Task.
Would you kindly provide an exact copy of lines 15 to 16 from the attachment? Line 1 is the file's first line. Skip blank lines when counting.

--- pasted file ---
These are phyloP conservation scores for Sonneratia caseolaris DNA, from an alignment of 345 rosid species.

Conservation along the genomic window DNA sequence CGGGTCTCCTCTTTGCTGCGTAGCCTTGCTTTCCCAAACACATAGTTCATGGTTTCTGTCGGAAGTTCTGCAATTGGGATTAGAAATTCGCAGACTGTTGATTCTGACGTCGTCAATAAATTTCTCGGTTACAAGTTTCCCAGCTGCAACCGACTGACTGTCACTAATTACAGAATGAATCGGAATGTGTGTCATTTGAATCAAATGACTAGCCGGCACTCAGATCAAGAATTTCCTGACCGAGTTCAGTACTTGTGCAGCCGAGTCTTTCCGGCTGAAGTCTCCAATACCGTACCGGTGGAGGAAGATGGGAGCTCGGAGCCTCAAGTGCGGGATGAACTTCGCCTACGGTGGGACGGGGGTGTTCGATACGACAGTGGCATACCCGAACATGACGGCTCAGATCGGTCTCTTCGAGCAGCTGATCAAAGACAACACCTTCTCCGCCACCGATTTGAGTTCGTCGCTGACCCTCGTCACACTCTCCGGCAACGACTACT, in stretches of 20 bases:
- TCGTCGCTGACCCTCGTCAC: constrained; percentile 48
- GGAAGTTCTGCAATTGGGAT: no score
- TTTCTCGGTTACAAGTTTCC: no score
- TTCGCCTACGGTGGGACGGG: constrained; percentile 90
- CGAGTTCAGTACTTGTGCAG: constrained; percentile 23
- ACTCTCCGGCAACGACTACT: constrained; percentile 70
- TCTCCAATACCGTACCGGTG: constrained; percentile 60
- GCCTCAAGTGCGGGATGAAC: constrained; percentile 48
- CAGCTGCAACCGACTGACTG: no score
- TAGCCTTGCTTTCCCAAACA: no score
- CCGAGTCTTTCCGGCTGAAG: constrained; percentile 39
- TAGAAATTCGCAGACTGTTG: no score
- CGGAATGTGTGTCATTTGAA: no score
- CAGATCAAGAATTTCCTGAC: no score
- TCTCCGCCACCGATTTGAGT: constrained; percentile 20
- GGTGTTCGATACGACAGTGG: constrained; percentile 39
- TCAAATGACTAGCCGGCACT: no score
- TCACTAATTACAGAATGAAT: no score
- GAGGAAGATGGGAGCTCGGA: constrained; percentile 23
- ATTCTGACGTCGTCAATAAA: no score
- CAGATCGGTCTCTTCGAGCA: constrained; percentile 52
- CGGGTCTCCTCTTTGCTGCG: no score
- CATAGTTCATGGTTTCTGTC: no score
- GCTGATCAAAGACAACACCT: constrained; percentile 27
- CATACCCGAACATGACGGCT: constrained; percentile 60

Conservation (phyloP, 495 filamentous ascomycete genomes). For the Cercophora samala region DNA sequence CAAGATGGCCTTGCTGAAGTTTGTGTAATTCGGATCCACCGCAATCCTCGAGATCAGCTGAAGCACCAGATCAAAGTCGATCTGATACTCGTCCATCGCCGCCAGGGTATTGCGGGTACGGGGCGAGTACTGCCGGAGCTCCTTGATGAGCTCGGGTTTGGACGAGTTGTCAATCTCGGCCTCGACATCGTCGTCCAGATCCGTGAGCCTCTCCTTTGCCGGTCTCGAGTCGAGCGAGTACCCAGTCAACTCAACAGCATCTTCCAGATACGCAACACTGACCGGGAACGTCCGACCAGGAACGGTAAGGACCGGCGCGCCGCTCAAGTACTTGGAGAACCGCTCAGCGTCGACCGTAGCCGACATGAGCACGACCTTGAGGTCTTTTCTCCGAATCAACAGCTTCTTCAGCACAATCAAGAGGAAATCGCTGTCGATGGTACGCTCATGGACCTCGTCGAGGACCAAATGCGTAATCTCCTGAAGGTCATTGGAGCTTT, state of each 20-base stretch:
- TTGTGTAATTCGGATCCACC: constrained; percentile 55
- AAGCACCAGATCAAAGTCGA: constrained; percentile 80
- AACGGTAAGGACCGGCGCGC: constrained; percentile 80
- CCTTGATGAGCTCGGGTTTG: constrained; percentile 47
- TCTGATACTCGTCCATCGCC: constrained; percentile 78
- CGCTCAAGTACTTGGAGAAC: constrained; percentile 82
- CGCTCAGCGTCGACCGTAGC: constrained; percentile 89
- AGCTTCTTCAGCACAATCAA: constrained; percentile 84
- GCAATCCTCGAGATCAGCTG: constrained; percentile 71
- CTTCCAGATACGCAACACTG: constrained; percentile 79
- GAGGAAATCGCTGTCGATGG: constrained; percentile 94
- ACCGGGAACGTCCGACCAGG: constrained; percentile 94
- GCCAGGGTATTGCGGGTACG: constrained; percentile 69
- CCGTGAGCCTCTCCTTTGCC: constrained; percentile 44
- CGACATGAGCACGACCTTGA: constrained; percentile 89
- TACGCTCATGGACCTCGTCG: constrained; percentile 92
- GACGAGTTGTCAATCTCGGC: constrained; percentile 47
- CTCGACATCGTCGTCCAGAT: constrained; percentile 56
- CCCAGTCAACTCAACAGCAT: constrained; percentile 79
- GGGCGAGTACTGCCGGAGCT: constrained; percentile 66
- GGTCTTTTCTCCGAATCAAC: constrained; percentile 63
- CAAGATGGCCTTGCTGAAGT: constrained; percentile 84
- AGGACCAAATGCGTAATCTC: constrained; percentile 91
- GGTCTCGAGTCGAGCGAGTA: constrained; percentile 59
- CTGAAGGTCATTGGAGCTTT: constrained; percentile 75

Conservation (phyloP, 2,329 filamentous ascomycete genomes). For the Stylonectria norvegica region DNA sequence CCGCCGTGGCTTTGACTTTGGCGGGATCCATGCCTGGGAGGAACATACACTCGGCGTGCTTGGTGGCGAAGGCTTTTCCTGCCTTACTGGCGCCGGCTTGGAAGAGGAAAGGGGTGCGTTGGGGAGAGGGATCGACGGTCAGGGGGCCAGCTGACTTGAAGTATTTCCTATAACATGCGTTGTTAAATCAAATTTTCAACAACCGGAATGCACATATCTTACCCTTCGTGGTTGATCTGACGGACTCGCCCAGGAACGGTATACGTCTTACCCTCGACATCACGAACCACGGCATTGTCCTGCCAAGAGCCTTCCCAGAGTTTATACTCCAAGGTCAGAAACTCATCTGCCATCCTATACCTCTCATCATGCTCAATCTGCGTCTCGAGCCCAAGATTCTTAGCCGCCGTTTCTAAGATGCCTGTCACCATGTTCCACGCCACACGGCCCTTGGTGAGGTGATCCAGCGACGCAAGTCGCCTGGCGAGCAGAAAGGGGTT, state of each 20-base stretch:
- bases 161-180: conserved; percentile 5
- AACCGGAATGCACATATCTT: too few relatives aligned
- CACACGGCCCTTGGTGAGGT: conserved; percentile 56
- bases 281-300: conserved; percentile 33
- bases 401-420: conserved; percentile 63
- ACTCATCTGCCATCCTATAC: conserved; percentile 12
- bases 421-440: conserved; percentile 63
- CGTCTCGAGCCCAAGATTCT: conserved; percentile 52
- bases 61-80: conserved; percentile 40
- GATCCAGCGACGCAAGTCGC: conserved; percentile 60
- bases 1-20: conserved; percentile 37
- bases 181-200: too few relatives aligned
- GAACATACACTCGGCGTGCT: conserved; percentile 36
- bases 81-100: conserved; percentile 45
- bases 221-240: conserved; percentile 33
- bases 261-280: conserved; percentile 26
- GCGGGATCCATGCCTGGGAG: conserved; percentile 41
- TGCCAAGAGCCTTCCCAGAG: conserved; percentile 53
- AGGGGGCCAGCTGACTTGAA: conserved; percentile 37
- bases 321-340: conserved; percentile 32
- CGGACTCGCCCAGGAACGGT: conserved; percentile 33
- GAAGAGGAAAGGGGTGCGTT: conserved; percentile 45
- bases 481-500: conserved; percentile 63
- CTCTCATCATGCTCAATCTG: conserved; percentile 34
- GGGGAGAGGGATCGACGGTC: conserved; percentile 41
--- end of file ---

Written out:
- CGGAATGTGTGTCATTTGAA: no score
- CAGATCAAGAATTTCCTGAC: no score